Watchdog demands probe of Rep. Bachmann’s anti-health bill care rally
Poor Michelle Bachmann can’t seem to catch a break lately.
Less than a week after Comedy Central’s Jon Stewart, of all people, poked holes in a Fox report on her November 5th tea party healthcare protest which utilized falsified footage to inflate the attendance, a Washington D.C. based watchdog is calling for a House probe of the Republican congresswoman from Minnesota.
“CREW contends that Rep. Bachmann misused her official congressional website by urging people to come to the Capitol to protest the legislation despite House rules restricting members from using their websites to engage in ‘grassroots lobbying or solicit support for a Member’s position,” states a press release on the website for Citizens for Responsibility and Ethics in Washington. “Rep. Bachmann’s website urged people to come to the Capitol rally ‘and tell their Representatives to vote no’ on the health care reform bill.”
CREW excutive director Melanie Sloan adds, “Taxpayers fund members’ websites and because of that those sites may not be used to organize a public rally for or against any particular legislation.”
CREW also asked OCE to determine if Rep. Bachmann and other members violated House rules by failing to acquire a permit for the Nov. 5 rally and by falsely calling the event a “press conference,” though no questions were asked by the media. Politico quoted from a Republican Study Committee email directing staff members to “please make sure your boss does not term this event a rally.” A Capitol Police spokeswoman confirmed the lawmakers had no permit for a demonstration. In a TV interview, however, Rep. Bachmann urged opponents of the bill “to come to Washington, D.C. by the car load.”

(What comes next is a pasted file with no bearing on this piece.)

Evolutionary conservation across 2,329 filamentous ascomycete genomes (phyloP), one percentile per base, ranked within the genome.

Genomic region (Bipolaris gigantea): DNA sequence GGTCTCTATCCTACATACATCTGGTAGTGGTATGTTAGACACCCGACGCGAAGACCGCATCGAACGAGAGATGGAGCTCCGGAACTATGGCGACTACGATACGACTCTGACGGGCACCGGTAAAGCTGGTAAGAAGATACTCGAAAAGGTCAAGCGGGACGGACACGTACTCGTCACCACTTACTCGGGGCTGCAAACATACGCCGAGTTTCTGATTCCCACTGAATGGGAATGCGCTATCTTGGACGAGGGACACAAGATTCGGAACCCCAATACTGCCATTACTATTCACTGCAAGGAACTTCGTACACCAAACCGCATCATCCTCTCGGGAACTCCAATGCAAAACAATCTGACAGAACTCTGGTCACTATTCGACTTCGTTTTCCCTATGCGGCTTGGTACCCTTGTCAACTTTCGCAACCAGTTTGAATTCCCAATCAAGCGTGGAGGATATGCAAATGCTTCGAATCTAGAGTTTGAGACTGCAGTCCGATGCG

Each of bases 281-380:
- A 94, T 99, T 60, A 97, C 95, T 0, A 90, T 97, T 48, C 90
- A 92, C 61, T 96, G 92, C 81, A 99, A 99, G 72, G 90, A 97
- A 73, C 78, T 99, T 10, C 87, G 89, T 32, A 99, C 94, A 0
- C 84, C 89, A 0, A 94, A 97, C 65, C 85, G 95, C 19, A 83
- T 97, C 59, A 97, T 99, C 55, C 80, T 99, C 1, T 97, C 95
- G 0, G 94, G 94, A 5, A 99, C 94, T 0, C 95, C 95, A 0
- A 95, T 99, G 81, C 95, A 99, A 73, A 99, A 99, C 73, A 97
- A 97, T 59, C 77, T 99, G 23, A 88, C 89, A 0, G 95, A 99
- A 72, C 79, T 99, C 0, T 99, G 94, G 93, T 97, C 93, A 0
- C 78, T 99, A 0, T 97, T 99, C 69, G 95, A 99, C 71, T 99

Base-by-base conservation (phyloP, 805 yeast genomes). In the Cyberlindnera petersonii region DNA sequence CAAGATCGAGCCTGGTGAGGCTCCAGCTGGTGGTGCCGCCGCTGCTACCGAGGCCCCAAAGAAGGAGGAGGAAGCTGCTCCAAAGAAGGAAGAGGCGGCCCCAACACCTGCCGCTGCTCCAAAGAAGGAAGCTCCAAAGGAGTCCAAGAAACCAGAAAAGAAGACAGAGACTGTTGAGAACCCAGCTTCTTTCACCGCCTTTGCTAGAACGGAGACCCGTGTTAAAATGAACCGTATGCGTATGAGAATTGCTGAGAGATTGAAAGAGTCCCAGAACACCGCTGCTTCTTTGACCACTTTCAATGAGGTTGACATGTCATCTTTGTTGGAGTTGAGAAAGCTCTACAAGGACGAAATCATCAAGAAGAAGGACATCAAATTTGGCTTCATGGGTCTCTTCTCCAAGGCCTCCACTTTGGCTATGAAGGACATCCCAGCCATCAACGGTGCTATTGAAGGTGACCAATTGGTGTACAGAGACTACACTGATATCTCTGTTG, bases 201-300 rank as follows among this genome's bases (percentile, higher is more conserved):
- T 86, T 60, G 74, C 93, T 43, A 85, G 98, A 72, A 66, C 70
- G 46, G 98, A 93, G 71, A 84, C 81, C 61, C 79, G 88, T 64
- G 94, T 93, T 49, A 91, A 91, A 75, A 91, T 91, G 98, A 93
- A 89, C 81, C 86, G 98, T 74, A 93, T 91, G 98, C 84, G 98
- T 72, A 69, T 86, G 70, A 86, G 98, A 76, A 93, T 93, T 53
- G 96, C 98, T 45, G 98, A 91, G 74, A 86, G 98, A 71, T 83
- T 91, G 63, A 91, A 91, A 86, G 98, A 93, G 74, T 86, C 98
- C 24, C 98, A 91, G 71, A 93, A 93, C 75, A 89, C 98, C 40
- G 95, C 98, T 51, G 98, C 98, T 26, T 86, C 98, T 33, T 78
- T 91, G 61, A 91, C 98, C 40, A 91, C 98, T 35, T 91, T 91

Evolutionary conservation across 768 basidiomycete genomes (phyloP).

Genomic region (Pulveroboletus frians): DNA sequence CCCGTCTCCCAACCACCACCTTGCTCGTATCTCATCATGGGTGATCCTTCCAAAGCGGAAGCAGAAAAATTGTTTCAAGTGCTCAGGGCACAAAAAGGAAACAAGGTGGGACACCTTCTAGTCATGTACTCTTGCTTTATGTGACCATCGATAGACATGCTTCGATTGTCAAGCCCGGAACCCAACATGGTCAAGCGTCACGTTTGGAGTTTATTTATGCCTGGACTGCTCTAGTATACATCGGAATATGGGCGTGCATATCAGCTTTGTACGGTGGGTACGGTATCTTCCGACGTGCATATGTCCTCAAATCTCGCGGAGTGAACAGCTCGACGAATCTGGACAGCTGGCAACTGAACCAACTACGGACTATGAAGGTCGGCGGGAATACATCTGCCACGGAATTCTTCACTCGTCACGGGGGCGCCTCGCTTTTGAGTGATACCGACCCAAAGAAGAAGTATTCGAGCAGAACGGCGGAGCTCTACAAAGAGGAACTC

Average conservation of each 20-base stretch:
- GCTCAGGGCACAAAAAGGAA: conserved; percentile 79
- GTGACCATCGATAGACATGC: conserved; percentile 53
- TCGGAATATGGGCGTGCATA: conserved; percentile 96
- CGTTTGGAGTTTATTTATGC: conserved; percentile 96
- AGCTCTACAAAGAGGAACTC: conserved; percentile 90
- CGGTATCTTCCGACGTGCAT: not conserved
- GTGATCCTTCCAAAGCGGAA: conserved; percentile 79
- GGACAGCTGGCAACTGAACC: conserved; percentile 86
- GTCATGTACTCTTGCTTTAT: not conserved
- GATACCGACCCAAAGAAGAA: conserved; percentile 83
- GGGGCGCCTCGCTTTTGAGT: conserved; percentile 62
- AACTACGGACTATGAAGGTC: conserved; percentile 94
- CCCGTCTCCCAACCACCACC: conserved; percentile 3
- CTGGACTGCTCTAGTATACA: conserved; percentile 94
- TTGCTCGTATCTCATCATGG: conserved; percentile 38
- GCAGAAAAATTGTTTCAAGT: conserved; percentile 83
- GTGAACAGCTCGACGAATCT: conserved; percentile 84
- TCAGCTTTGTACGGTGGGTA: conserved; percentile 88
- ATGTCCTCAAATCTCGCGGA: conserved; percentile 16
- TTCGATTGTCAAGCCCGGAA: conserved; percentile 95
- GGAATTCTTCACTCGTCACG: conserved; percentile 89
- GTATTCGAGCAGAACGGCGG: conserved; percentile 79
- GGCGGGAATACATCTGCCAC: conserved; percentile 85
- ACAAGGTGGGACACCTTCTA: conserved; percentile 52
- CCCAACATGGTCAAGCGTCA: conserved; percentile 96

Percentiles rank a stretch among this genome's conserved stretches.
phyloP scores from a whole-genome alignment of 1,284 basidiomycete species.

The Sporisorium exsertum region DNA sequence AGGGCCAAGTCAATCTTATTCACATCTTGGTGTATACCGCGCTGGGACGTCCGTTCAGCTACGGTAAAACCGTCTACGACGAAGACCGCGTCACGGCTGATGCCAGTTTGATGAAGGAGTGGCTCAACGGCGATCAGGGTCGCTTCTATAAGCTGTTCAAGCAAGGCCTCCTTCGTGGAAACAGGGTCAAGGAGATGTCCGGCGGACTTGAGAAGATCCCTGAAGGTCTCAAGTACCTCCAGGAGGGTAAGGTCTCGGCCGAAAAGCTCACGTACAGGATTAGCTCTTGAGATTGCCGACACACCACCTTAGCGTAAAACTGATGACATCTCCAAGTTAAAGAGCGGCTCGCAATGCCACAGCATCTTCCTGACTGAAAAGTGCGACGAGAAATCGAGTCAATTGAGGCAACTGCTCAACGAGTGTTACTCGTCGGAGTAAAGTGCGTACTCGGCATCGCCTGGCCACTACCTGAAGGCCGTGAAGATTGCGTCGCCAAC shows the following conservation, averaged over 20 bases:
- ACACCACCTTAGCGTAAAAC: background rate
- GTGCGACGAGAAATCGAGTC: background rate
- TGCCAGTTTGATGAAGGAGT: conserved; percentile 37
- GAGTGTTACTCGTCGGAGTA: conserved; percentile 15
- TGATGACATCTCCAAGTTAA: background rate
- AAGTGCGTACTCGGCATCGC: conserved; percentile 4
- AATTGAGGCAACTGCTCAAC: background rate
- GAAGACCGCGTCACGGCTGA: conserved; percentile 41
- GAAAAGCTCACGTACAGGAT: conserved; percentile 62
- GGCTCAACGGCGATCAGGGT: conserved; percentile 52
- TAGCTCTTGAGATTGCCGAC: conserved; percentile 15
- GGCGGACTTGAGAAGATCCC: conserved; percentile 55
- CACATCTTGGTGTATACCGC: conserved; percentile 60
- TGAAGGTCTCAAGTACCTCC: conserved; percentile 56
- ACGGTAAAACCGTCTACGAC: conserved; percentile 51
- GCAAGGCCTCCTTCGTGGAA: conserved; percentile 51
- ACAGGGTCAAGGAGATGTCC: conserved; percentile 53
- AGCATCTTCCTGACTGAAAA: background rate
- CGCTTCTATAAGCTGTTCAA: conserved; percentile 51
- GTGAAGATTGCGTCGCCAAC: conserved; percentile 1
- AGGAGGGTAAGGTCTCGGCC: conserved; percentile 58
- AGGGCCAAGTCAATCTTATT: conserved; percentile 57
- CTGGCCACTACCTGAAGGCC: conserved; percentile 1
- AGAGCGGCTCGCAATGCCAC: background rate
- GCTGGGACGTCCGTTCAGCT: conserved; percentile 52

“Whoever heard of a press conference without questions?” asked Sloan. “Calling a rally a press conference to circumvent congressional rules is like calling a Hummer a Prius to meet fuel efficiency standards.” Sloan continued, “The OCE needs to make clear that members must abide by all rules, even those they find politically inconvenient.”
Bachmann’s office, however, has so far steered clear of these criticisms.
When Democratic strategists first lobbed those charges at Bachmann last week, her spokeswoman told reporters the Minnesota Republican’s Web site merely “encourages the American people to exercise their right to petition” — hinting that the congresswoman’s advertisements were within the confines of House rules.
Her spokesperson was not immediately available Tuesday for comment.